a.      146 Kg

b.      150 Kg

c.      155 KG

d.      The answer cannot be determined

Step 1 Write down the weight. 150 Kg

Step 2 Divide by 1.03 150/1.03=145.6 Ltrs

We can now see that when an object is neutral it is a simple process to calculates its weight OR volume. There is another more complicated way questions such as this could be asked. We could be told that an object is negative or positive by a known number of kilograms. If we know how negative or positive it is, we CAN calculate its weight or volume.

 

Step 1 We need to work out what the upward force is

 

4)      An object has a negative buoyancy of 20kg in salt water. Its volume is 75 Litres. What is its weight?

a.      77 Kg

b.      73 Kg

c.      97 Kg

d.      57 Kg

Step 1 Write down the volume 75

Step 2 Multiply by 1.03 75x1.03=77.25

Step 3 add the negative buoyancy 77.25+20=97.25

 

5)      An object has a positive buoyancy of 20kg in salt water. Its volume is 75 Litres. What is its weight?

a.      53 Kg

b.      93 Kg

c.      57 Kg

d.      97 Kg

Step 1 Write down the volume 75

Step 2 Multiply by 1.03 75x1.03=77.25

Step 3 Subtract positive buoyancy or add the negative buoyancy the object has 77.25-20=57.25

 

 

6)      An object has a negative buoyancy of 20kg in salt water. Its weight is 75 kg. What is its volume?

a.      55 Ltrs

b.      53 Ltrs

c.      73 Ltrs

d.      58 Ltrs

Step 1 Write down the weight 75

Step 2 Subtract negative buoyancy 75-20=55

Step 3 Divide by the salt water constant 1.03. – 55/1.03=53.39

 

 

7)      An object has a positive buoyancy of 20kg in salt water. Its weight is 75 kg. What is its volume?

a.      98 Ltrs

b.      92 Ltrs

c.      73 Ltrs

d.      53 Ltrs

Step 1 Write down the weight 75

Step 2 add positive buoyancy. 20 + 75 = 95

Step 3 Divide by the salt water constant 1.03 – 95/1.03 = 92.23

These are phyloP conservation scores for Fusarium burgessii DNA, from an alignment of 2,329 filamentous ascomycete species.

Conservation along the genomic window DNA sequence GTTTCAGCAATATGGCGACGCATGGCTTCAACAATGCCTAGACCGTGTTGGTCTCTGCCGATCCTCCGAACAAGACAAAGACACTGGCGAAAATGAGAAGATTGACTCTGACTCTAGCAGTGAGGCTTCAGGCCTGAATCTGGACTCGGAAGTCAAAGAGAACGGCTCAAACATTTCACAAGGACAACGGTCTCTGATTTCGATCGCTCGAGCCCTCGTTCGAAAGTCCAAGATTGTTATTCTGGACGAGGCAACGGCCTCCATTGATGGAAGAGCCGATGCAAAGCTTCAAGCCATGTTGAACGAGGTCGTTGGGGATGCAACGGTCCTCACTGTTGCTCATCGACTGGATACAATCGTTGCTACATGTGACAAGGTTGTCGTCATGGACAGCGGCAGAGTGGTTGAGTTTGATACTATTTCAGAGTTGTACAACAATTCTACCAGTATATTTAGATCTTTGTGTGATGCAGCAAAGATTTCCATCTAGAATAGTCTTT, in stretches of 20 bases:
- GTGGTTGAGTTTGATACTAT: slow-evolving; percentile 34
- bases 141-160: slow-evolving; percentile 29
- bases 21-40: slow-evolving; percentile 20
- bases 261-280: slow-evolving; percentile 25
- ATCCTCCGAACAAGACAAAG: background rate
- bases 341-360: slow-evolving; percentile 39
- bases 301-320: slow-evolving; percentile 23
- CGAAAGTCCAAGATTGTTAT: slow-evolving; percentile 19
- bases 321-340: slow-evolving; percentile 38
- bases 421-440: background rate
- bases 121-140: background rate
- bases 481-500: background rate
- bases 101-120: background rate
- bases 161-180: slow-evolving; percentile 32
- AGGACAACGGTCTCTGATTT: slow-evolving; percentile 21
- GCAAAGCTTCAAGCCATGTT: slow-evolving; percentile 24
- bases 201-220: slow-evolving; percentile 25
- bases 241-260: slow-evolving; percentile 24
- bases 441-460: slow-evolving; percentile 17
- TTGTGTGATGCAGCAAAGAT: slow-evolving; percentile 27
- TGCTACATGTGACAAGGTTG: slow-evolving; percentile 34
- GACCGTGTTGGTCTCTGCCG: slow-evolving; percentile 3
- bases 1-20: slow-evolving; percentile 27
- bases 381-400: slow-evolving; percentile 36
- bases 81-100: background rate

Part 3 - Lift bag Questions

 

To find the amount of air that is needed to lift and object you must know what type of water the object is in, its weight and its volume.

In fresh water, it is simple.

·        You subtract the volume from the weight, and you have your answer!

Salt water is a little bit trickier.

·        Divide the weight by 1.03. This tells you the number of litres of water that must be displaced in total.

·        Subtract the volume/displacement of the object.

·        Now you have the remaining amount of water that must be displaced after taking into the account the objects volume. This is the amount of water you need to displace using the lift bag.

 

1)      An object with a weight of 175 Kg is in salt water. It has a volume of 45 Litres. How much water would have to be displaced using a lifting device to bring this object to the surface?

a.      130 Litres

b.      170 Litres

c.      125 Litres

d.      129 Litres

 

2)      An object with a weight of 325 Kg is in salt water. It has a displacement of 160 Litres. How much air would have to be added to a lifting device to bring this object to the surface?

a.      156 Litres

b.      160 Litres

c.      165 Litres

d.      170 Litres

 

3)      An object with a weight of 175 Kg is in fresh water. It has a volume of 45 Litres. How much water would have to be displaced using a lifting device to bring this object to the surface?

a.      130 Litres

b.      170 Litres

c.      125 Litres

d.      129 Litres

 

Time test your knowledge!